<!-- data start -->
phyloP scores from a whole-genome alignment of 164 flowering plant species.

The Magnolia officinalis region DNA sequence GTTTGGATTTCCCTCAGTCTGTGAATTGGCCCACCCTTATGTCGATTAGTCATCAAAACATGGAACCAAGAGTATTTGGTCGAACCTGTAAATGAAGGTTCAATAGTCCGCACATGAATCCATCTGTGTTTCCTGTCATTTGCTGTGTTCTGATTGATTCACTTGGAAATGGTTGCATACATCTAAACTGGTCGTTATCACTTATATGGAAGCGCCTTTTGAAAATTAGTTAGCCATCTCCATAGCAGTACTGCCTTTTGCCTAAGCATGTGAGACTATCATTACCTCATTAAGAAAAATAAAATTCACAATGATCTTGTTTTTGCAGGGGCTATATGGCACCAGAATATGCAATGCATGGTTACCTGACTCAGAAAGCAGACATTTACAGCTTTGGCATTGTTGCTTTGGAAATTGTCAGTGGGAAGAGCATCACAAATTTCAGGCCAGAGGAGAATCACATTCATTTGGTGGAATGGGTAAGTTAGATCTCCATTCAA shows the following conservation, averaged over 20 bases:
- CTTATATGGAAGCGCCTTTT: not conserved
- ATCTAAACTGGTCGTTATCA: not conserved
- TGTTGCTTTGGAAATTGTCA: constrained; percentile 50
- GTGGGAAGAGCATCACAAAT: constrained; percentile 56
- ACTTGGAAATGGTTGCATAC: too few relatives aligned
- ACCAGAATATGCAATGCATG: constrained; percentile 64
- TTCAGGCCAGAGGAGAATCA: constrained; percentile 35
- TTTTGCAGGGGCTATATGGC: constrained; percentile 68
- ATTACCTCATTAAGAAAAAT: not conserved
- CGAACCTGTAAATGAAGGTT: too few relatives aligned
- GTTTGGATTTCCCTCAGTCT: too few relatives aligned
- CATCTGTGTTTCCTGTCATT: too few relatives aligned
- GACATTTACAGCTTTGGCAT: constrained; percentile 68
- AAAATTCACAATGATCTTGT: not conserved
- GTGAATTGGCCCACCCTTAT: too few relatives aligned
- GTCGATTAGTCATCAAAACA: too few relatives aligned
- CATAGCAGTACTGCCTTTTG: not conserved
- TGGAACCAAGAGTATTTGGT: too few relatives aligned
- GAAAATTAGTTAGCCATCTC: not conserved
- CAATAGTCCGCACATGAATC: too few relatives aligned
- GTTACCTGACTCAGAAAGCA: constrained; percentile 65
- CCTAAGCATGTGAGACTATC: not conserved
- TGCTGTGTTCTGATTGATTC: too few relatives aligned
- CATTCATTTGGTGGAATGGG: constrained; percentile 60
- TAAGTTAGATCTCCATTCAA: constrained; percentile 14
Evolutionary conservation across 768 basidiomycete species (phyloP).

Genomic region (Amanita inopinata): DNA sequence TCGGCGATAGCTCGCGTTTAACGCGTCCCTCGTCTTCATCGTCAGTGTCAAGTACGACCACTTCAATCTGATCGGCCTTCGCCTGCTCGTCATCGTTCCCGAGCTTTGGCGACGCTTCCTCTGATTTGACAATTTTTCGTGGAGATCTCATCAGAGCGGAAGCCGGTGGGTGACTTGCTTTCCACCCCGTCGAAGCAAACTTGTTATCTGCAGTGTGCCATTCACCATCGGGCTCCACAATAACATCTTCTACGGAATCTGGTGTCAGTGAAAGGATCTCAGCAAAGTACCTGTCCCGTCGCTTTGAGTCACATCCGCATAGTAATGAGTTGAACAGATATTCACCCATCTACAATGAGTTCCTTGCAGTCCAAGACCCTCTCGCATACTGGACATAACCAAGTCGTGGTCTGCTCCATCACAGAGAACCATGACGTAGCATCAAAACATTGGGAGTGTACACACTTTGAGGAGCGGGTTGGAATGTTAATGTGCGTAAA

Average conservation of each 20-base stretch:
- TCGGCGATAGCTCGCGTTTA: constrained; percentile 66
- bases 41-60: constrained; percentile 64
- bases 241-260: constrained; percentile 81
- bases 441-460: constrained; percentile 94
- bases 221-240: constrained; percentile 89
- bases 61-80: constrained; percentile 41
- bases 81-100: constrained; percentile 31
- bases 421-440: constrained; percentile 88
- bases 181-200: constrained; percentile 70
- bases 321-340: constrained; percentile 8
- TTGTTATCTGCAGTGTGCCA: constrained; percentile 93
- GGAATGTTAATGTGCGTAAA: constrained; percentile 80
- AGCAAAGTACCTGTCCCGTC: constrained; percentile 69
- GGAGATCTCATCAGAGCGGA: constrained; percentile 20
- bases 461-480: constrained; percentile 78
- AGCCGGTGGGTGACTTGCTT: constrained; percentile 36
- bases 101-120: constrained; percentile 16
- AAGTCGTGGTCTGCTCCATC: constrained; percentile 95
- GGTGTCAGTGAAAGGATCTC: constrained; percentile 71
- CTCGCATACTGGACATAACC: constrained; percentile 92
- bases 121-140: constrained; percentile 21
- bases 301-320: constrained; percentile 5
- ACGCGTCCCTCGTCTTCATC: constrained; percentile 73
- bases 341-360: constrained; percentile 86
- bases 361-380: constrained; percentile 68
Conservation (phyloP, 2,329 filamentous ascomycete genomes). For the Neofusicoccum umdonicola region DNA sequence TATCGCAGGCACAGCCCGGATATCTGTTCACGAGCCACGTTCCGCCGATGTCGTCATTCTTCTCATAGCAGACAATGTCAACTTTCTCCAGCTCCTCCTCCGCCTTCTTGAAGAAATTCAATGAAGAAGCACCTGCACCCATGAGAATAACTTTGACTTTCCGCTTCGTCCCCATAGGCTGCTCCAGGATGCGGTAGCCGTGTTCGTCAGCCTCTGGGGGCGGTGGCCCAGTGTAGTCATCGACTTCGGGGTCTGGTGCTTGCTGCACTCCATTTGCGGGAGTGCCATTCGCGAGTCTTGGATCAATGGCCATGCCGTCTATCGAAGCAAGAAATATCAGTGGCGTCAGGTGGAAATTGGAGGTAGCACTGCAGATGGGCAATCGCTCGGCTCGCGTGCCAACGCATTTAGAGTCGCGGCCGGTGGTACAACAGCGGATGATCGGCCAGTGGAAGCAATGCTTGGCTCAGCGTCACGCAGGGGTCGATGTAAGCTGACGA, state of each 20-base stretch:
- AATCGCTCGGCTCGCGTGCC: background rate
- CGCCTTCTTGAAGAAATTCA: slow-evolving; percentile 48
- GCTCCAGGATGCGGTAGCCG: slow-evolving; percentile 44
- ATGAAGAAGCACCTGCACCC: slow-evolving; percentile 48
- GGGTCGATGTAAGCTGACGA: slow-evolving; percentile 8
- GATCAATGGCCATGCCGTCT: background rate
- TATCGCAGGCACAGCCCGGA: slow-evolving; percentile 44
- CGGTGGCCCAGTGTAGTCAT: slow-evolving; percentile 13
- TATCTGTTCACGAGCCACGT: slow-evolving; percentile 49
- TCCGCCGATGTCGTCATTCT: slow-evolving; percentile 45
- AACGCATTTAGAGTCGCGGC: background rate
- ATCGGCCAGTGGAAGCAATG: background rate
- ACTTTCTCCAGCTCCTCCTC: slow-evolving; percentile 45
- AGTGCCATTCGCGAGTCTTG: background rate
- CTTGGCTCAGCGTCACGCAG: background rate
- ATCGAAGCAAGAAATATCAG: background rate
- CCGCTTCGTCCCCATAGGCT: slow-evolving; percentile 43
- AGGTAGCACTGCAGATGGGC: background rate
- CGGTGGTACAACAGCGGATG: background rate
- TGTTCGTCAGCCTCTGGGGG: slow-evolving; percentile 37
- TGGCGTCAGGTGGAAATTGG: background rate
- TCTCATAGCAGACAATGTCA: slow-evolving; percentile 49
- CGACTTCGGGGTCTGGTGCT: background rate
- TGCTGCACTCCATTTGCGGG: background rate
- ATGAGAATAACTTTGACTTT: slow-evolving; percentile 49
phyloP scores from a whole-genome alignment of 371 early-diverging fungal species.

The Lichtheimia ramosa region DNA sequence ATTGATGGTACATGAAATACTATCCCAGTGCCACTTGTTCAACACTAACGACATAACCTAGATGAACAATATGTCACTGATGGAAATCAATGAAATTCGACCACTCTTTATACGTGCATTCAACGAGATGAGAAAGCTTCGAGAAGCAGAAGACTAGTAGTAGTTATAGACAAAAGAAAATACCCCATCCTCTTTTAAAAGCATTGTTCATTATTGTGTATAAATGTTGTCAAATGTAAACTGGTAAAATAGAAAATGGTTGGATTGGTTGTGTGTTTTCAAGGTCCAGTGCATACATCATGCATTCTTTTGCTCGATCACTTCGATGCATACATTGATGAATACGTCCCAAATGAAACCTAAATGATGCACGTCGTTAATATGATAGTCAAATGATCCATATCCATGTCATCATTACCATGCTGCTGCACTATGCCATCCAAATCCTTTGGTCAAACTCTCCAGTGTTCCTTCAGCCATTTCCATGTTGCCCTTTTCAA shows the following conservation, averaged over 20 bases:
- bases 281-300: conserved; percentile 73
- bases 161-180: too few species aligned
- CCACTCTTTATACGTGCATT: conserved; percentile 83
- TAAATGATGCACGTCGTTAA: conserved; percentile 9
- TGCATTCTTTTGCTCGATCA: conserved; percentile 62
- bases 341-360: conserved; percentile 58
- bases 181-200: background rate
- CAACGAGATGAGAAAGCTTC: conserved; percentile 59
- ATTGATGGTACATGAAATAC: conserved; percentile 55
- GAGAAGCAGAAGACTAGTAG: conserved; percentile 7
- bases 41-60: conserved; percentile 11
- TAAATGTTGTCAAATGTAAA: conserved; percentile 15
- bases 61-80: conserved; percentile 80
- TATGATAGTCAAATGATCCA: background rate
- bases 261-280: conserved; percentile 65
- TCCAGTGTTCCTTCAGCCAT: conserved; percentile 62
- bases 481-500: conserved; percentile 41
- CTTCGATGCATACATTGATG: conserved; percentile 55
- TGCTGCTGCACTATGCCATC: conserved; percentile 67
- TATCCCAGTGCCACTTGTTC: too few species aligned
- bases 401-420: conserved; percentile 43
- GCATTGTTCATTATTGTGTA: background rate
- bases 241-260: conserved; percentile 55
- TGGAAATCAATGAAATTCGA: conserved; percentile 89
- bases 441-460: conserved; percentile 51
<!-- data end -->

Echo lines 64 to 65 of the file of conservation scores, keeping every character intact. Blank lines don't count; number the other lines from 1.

- CGGTGGCCCAGTGTAGTCAT: slow-evolving; percentile 13
- TATCTGTTCACGAGCCACGT: slow-evolving; percentile 49